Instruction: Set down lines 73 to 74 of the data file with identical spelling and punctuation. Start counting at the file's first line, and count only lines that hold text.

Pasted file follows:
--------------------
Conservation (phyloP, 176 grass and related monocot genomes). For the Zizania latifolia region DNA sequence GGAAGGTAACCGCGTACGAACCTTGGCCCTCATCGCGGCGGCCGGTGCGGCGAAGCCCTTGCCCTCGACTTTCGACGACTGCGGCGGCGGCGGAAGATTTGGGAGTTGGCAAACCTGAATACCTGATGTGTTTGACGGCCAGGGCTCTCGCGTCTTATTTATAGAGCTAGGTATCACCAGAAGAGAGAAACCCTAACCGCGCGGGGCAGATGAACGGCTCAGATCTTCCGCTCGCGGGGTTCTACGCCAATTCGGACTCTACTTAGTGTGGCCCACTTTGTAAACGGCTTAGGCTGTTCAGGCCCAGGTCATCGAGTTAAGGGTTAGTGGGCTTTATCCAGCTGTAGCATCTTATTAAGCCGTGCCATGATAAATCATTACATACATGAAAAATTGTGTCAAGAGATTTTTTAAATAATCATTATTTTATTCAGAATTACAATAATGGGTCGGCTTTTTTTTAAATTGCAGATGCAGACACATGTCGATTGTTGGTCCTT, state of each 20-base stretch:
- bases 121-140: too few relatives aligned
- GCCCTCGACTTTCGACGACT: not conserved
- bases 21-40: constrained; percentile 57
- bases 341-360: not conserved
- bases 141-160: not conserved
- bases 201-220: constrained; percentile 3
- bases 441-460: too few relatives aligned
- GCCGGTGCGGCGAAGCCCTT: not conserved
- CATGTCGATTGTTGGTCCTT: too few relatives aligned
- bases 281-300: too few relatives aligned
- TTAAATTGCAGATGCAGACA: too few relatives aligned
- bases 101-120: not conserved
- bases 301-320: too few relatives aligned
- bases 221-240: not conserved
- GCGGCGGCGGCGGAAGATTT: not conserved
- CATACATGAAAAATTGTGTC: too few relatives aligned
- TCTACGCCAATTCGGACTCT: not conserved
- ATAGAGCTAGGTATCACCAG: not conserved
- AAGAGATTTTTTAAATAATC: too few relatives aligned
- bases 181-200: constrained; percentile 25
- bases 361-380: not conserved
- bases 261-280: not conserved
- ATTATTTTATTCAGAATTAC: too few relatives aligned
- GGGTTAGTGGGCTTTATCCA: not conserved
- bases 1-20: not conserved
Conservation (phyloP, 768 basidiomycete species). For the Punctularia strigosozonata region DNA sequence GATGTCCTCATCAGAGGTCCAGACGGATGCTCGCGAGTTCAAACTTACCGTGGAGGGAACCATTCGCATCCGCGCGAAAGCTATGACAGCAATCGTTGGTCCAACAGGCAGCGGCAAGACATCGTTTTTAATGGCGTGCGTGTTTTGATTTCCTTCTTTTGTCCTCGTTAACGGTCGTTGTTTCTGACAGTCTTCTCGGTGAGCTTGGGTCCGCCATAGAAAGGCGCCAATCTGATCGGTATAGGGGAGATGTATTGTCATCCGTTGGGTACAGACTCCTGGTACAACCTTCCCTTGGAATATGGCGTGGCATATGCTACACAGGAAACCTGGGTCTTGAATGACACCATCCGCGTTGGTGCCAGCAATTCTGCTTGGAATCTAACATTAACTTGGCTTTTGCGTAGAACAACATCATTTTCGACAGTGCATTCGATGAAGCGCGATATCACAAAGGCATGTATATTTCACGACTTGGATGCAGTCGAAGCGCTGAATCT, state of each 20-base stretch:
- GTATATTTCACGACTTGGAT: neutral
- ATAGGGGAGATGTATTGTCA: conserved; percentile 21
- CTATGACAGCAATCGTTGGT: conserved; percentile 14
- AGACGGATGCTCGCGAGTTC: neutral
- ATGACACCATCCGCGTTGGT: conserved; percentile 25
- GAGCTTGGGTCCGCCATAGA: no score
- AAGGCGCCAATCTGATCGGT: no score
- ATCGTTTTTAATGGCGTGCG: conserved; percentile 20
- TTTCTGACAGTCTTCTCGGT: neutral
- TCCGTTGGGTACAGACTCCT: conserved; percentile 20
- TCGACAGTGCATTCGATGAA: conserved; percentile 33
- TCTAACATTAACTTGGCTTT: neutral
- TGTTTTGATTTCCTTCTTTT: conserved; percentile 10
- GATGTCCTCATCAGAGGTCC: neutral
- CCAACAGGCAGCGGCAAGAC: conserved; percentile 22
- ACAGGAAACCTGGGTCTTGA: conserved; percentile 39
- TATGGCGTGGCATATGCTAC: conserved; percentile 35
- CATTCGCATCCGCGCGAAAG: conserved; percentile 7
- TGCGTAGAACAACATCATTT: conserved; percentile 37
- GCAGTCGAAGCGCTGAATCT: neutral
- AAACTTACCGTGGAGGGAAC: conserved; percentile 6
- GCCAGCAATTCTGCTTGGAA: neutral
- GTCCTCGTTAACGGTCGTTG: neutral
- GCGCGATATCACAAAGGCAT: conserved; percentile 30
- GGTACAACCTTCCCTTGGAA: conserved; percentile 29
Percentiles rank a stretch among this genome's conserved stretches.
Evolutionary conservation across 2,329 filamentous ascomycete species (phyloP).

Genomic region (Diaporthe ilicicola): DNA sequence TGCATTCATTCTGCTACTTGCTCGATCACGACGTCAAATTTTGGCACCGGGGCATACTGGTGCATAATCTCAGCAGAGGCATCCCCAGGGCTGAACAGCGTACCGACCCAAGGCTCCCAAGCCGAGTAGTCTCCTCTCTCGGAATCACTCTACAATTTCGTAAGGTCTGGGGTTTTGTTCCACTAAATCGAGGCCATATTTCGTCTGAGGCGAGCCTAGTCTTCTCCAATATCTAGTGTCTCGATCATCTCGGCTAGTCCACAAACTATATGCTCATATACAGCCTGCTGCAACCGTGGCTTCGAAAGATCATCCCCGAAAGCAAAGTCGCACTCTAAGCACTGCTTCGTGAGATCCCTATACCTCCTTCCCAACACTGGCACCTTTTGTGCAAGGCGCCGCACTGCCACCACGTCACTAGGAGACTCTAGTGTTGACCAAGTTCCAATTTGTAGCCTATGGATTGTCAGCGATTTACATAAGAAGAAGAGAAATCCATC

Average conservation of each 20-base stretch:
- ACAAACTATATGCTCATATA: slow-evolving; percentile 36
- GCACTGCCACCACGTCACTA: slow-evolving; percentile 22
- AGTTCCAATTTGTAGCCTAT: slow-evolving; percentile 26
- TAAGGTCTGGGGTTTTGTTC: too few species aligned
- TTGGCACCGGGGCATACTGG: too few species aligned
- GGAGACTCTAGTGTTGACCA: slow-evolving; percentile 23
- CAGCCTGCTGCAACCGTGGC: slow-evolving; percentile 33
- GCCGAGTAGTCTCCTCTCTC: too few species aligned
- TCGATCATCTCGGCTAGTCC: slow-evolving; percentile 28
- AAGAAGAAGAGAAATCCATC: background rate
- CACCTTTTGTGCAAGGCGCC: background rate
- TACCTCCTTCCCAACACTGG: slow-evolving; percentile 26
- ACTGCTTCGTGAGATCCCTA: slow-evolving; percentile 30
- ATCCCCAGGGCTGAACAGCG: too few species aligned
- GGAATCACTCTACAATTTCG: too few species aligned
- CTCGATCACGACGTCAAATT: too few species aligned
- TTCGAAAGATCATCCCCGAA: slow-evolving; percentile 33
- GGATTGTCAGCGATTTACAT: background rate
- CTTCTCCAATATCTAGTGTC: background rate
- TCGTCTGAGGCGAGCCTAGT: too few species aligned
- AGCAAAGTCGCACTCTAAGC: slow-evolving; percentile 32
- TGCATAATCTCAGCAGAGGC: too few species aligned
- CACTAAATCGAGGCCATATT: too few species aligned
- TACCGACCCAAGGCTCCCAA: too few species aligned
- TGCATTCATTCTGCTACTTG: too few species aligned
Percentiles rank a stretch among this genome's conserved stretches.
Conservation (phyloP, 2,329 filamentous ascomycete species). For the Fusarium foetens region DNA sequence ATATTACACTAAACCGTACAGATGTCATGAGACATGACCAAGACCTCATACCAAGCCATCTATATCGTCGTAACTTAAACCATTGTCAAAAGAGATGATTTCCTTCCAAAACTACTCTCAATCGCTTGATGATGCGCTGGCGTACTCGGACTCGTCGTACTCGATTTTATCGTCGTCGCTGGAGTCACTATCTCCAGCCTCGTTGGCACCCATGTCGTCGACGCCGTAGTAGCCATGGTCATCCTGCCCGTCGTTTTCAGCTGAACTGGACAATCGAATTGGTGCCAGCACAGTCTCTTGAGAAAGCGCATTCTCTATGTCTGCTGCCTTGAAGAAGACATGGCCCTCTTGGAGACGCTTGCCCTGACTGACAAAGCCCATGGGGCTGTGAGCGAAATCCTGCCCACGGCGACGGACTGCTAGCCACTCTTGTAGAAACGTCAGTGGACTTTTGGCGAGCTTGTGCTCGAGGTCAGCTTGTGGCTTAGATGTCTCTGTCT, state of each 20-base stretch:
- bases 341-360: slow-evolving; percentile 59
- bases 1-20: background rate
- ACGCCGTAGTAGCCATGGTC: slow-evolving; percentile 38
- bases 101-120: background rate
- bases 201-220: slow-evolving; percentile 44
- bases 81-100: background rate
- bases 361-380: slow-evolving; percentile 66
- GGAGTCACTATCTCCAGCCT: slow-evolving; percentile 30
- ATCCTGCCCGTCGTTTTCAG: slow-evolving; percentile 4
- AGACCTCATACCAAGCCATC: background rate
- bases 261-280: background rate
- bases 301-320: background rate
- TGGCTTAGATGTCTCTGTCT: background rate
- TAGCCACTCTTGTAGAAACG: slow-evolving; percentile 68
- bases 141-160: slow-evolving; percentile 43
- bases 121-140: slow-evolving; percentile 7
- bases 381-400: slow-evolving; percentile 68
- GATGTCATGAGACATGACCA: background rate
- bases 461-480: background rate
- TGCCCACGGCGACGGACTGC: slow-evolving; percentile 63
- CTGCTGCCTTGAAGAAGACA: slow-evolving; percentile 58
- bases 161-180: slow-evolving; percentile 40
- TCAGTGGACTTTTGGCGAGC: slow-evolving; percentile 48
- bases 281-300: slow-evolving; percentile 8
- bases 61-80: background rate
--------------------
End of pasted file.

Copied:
- TTCGAAAGATCATCCCCGAA: slow-evolving; percentile 33
- GGATTGTCAGCGATTTACAT: background rate